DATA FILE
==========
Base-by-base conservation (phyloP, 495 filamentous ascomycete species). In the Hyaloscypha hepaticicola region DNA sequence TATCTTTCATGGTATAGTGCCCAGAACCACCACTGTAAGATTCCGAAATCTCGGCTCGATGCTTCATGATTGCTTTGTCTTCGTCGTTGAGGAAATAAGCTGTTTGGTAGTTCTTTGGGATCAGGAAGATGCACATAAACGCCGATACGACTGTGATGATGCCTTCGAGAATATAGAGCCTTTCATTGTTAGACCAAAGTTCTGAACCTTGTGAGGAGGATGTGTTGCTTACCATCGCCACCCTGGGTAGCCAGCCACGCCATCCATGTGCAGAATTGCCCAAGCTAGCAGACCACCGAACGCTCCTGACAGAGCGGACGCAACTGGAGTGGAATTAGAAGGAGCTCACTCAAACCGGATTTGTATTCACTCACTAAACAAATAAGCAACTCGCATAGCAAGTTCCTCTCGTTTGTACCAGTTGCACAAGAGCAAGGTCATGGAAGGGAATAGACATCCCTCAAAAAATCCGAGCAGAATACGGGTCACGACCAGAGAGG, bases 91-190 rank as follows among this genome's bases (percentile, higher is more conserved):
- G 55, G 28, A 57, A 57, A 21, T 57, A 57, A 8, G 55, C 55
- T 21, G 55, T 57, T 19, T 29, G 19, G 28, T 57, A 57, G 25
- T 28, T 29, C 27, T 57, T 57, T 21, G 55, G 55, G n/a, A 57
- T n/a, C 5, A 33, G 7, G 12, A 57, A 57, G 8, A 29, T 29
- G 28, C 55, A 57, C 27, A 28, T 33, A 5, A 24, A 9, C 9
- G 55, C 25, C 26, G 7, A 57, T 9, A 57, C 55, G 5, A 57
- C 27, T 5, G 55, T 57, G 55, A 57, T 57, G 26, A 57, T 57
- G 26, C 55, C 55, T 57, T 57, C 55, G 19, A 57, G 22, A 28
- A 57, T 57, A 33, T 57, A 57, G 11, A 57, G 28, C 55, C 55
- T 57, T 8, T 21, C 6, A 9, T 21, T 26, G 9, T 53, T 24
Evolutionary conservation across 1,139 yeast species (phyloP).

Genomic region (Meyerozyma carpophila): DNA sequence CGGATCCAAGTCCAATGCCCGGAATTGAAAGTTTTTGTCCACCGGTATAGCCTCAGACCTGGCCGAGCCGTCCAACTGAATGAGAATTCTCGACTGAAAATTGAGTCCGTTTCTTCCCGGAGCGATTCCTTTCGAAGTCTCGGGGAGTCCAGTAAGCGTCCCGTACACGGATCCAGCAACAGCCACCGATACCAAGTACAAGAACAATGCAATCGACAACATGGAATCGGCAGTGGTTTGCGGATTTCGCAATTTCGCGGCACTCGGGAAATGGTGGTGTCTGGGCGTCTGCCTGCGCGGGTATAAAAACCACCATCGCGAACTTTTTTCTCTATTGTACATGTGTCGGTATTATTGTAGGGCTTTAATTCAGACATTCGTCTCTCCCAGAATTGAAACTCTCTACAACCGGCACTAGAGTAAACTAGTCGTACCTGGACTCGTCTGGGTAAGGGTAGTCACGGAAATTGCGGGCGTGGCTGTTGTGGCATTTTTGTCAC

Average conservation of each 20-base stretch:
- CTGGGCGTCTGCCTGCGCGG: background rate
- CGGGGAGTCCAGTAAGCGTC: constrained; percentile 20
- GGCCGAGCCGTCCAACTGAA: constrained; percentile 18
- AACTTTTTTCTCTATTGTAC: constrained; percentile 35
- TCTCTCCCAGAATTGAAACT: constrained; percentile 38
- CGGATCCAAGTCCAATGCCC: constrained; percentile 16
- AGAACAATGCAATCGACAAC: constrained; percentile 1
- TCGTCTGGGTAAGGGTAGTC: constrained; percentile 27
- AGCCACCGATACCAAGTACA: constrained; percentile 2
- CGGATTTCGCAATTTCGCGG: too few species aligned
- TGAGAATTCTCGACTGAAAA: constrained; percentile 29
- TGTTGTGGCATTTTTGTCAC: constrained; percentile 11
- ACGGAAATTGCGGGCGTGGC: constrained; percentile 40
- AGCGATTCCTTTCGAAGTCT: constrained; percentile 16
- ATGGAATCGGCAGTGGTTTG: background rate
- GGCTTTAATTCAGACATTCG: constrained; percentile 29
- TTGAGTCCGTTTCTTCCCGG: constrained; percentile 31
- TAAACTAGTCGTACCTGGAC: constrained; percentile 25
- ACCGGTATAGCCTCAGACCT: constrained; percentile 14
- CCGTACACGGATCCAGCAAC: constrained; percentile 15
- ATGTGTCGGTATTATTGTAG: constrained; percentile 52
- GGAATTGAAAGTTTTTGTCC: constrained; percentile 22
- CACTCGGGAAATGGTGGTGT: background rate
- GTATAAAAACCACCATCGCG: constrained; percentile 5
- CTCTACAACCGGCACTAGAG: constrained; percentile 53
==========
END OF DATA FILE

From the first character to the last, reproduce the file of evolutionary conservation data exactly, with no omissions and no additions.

Base-by-base conservation (phyloP, 495 filamentous ascomycete species). In the Hyaloscypha hepaticicola region DNA sequence TATCTTTCATGGTATAGTGCCCAGAACCACCACTGTAAGATTCCGAAATCTCGGCTCGATGCTTCATGATTGCTTTGTCTTCGTCGTTGAGGAAATAAGCTGTTTGGTAGTTCTTTGGGATCAGGAAGATGCACATAAACGCCGATACGACTGTGATGATGCCTTCGAGAATATAGAGCCTTTCATTGTTAGACCAAAGTTCTGAACCTTGTGAGGAGGATGTGTTGCTTACCATCGCCACCCTGGGTAGCCAGCCACGCCATCCATGTGCAGAATTGCCCAAGCTAGCAGACCACCGAACGCTCCTGACAGAGCGGACGCAACTGGAGTGGAATTAGAAGGAGCTCACTCAAACCGGATTTGTATTCACTCACTAAACAAATAAGCAACTCGCATAGCAAGTTCCTCTCGTTTGTACCAGTTGCACAAGAGCAAGGTCATGGAAGGGAATAGACATCCCTCAAAAAATCCGAGCAGAATACGGGTCACGACCAGAGAGG, bases 91-190 rank as follows among this genome's bases (percentile, higher is more conserved):
- G 55, G 28, A 57, A 57, A 21, T 57, A 57, A 8, G 55, C 55
- T 21, G 55, T 57, T 19, T 29, G 19, G 28, T 57, A 57, G 25
- T 28, T 29, C 27, T 57, T 57, T 21, G 55, G 55, G n/a, A 57
- T n/a, C 5, A 33, G 7, G 12, A 57, A 57, G 8, A 29, T 29
- G 28, C 55, A 57, C 27, A 28, T 33, A 5, A 24, A 9, C 9
- G 55, C 25, C 26, G 7, A 57, T 9, A 57, C 55, G 5, A 57
- C 27, T 5, G 55, T 57, G 55, A 57, T 57, G 26, A 57, T 57
- G 26, C 55, C 55, T 57, T 57, C 55, G 19, A 57, G 22, A 28
- A 57, T 57, A 33, T 57, A 57, G 11, A 57, G 28, C 55, C 55
- T 57, T 8, T 21, C 6, A 9, T 21, T 26, G 9, T 53, T 24
Evolutionary conservation across 1,139 yeast species (phyloP).

Genomic region (Meyerozyma carpophila): DNA sequence CGGATCCAAGTCCAATGCCCGGAATTGAAAGTTTTTGTCCACCGGTATAGCCTCAGACCTGGCCGAGCCGTCCAACTGAATGAGAATTCTCGACTGAAAATTGAGTCCGTTTCTTCCCGGAGCGATTCCTTTCGAAGTCTCGGGGAGTCCAGTAAGCGTCCCGTACACGGATCCAGCAACAGCCACCGATACCAAGTACAAGAACAATGCAATCGACAACATGGAATCGGCAGTGGTTTGCGGATTTCGCAATTTCGCGGCACTCGGGAAATGGTGGTGTCTGGGCGTCTGCCTGCGCGGGTATAAAAACCACCATCGCGAACTTTTTTCTCTATTGTACATGTGTCGGTATTATTGTAGGGCTTTAATTCAGACATTCGTCTCTCCCAGAATTGAAACTCTCTACAACCGGCACTAGAGTAAACTAGTCGTACCTGGACTCGTCTGGGTAAGGGTAGTCACGGAAATTGCGGGCGTGGCTGTTGTGGCATTTTTGTCAC

Average conservation of each 20-base stretch:
- CTGGGCGTCTGCCTGCGCGG: background rate
- CGGGGAGTCCAGTAAGCGTC: constrained; percentile 20
- GGCCGAGCCGTCCAACTGAA: constrained; percentile 18
- AACTTTTTTCTCTATTGTAC: constrained; percentile 35
- TCTCTCCCAGAATTGAAACT: constrained; percentile 38
- CGGATCCAAGTCCAATGCCC: constrained; percentile 16
- AGAACAATGCAATCGACAAC: constrained; percentile 1
- TCGTCTGGGTAAGGGTAGTC: constrained; percentile 27
- AGCCACCGATACCAAGTACA: constrained; percentile 2
- CGGATTTCGCAATTTCGCGG: too few species aligned
- TGAGAATTCTCGACTGAAAA: constrained; percentile 29
- TGTTGTGGCATTTTTGTCAC: constrained; percentile 11
- ACGGAAATTGCGGGCGTGGC: constrained; percentile 40
- AGCGATTCCTTTCGAAGTCT: constrained; percentile 16
- ATGGAATCGGCAGTGGTTTG: background rate
- GGCTTTAATTCAGACATTCG: constrained; percentile 29
- TTGAGTCCGTTTCTTCCCGG: constrained; percentile 31
- TAAACTAGTCGTACCTGGAC: constrained; percentile 25
- ACCGGTATAGCCTCAGACCT: constrained; percentile 14
- CCGTACACGGATCCAGCAAC: constrained; percentile 15
- ATGTGTCGGTATTATTGTAG: constrained; percentile 52
- GGAATTGAAAGTTTTTGTCC: constrained; percentile 22
- CACTCGGGAAATGGTGGTGT: background rate
- GTATAAAAACCACCATCGCG: constrained; percentile 5
- CTCTACAACCGGCACTAGAG: constrained; percentile 53